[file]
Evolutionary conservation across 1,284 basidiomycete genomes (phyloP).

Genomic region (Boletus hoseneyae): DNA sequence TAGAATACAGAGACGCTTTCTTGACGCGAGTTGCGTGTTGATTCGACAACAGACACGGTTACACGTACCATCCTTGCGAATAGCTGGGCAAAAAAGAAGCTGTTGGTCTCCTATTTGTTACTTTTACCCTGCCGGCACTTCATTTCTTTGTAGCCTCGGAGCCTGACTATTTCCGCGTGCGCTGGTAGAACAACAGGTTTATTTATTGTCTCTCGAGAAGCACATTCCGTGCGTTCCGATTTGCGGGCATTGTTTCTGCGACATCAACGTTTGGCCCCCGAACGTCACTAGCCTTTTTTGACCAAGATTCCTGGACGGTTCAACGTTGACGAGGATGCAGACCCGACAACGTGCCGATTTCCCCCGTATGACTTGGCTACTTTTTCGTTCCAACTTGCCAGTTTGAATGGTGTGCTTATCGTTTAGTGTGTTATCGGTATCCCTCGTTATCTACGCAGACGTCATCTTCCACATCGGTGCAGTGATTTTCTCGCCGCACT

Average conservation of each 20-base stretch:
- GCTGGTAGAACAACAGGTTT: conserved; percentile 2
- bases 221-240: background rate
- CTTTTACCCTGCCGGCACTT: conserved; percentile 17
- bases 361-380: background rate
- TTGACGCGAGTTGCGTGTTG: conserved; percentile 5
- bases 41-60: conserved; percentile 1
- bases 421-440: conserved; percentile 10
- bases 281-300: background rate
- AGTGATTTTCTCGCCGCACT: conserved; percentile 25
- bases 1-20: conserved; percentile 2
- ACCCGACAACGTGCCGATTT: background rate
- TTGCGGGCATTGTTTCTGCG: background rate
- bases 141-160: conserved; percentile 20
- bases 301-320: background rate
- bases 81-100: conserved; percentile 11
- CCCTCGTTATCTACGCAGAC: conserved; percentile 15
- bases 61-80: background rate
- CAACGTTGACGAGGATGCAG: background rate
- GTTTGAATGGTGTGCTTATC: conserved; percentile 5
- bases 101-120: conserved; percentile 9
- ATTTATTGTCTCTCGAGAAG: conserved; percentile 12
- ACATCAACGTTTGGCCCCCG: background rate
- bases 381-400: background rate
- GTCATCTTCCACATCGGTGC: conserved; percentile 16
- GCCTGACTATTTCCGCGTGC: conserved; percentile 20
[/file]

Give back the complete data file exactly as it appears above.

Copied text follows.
Evolutionary conservation across 1,284 basidiomycete genomes (phyloP).

Genomic region (Boletus hoseneyae): DNA sequence TAGAATACAGAGACGCTTTCTTGACGCGAGTTGCGTGTTGATTCGACAACAGACACGGTTACACGTACCATCCTTGCGAATAGCTGGGCAAAAAAGAAGCTGTTGGTCTCCTATTTGTTACTTTTACCCTGCCGGCACTTCATTTCTTTGTAGCCTCGGAGCCTGACTATTTCCGCGTGCGCTGGTAGAACAACAGGTTTATTTATTGTCTCTCGAGAAGCACATTCCGTGCGTTCCGATTTGCGGGCATTGTTTCTGCGACATCAACGTTTGGCCCCCGAACGTCACTAGCCTTTTTTGACCAAGATTCCTGGACGGTTCAACGTTGACGAGGATGCAGACCCGACAACGTGCCGATTTCCCCCGTATGACTTGGCTACTTTTTCGTTCCAACTTGCCAGTTTGAATGGTGTGCTTATCGTTTAGTGTGTTATCGGTATCCCTCGTTATCTACGCAGACGTCATCTTCCACATCGGTGCAGTGATTTTCTCGCCGCACT

Average conservation of each 20-base stretch:
- GCTGGTAGAACAACAGGTTT: conserved; percentile 2
- bases 221-240: background rate
- CTTTTACCCTGCCGGCACTT: conserved; percentile 17
- bases 361-380: background rate
- TTGACGCGAGTTGCGTGTTG: conserved; percentile 5
- bases 41-60: conserved; percentile 1
- bases 421-440: conserved; percentile 10
- bases 281-300: background rate
- AGTGATTTTCTCGCCGCACT: conserved; percentile 25
- bases 1-20: conserved; percentile 2
- ACCCGACAACGTGCCGATTT: background rate
- TTGCGGGCATTGTTTCTGCG: background rate
- bases 141-160: conserved; percentile 20
- bases 301-320: background rate
- bases 81-100: conserved; percentile 11
- CCCTCGTTATCTACGCAGAC: conserved; percentile 15
- bases 61-80: background rate
- CAACGTTGACGAGGATGCAG: background rate
- GTTTGAATGGTGTGCTTATC: conserved; percentile 5
- bases 101-120: conserved; percentile 9
- ATTTATTGTCTCTCGAGAAG: conserved; percentile 12
- ACATCAACGTTTGGCCCCCG: background rate
- bases 381-400: background rate
- GTCATCTTCCACATCGGTGC: conserved; percentile 16
- GCCTGACTATTTCCGCGTGC: conserved; percentile 20